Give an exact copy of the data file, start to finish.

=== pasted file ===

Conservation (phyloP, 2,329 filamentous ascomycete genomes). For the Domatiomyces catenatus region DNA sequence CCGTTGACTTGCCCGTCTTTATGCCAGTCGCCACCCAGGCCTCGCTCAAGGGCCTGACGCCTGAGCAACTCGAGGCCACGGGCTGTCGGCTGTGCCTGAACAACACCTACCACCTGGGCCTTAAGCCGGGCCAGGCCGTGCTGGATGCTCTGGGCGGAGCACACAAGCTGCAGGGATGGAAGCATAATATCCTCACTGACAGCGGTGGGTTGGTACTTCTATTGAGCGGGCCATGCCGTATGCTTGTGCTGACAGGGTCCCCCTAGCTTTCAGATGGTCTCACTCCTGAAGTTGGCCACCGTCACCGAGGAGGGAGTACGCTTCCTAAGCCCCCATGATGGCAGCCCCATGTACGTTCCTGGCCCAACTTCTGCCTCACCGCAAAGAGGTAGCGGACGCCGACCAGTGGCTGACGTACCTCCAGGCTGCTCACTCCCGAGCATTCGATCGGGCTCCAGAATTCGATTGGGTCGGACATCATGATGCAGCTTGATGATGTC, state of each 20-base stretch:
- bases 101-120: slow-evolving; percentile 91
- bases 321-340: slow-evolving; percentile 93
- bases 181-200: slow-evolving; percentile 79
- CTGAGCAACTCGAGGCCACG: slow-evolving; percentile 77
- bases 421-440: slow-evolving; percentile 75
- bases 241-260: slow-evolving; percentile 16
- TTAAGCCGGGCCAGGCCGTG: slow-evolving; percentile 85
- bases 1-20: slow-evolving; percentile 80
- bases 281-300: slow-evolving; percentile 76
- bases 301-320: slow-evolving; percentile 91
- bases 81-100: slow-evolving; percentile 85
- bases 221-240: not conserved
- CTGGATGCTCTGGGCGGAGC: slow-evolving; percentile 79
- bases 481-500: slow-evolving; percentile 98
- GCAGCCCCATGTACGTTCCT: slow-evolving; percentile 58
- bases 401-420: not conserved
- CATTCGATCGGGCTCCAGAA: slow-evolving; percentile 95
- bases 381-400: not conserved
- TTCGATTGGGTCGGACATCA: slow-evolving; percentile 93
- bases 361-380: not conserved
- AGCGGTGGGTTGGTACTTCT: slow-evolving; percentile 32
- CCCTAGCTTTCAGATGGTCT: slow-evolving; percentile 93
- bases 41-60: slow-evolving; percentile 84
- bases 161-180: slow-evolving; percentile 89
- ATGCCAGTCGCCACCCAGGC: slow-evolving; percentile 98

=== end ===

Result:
Conservation (phyloP, 2,329 filamentous ascomycete genomes). For the Domatiomyces catenatus region DNA sequence CCGTTGACTTGCCCGTCTTTATGCCAGTCGCCACCCAGGCCTCGCTCAAGGGCCTGACGCCTGAGCAACTCGAGGCCACGGGCTGTCGGCTGTGCCTGAACAACACCTACCACCTGGGCCTTAAGCCGGGCCAGGCCGTGCTGGATGCTCTGGGCGGAGCACACAAGCTGCAGGGATGGAAGCATAATATCCTCACTGACAGCGGTGGGTTGGTACTTCTATTGAGCGGGCCATGCCGTATGCTTGTGCTGACAGGGTCCCCCTAGCTTTCAGATGGTCTCACTCCTGAAGTTGGCCACCGTCACCGAGGAGGGAGTACGCTTCCTAAGCCCCCATGATGGCAGCCCCATGTACGTTCCTGGCCCAACTTCTGCCTCACCGCAAAGAGGTAGCGGACGCCGACCAGTGGCTGACGTACCTCCAGGCTGCTCACTCCCGAGCATTCGATCGGGCTCCAGAATTCGATTGGGTCGGACATCATGATGCAGCTTGATGATGTC, state of each 20-base stretch:
- bases 101-120: slow-evolving; percentile 91
- bases 321-340: slow-evolving; percentile 93
- bases 181-200: slow-evolving; percentile 79
- CTGAGCAACTCGAGGCCACG: slow-evolving; percentile 77
- bases 421-440: slow-evolving; percentile 75
- bases 241-260: slow-evolving; percentile 16
- TTAAGCCGGGCCAGGCCGTG: slow-evolving; percentile 85
- bases 1-20: slow-evolving; percentile 80
- bases 281-300: slow-evolving; percentile 76
- bases 301-320: slow-evolving; percentile 91
- bases 81-100: slow-evolving; percentile 85
- bases 221-240: not conserved
- CTGGATGCTCTGGGCGGAGC: slow-evolving; percentile 79
- bases 481-500: slow-evolving; percentile 98
- GCAGCCCCATGTACGTTCCT: slow-evolving; percentile 58
- bases 401-420: not conserved
- CATTCGATCGGGCTCCAGAA: slow-evolving; percentile 95
- bases 381-400: not conserved
- TTCGATTGGGTCGGACATCA: slow-evolving; percentile 93
- bases 361-380: not conserved
- AGCGGTGGGTTGGTACTTCT: slow-evolving; percentile 32
- CCCTAGCTTTCAGATGGTCT: slow-evolving; percentile 93
- bases 41-60: slow-evolving; percentile 84
- bases 161-180: slow-evolving; percentile 89
- ATGCCAGTCGCCACCCAGGC: slow-evolving; percentile 98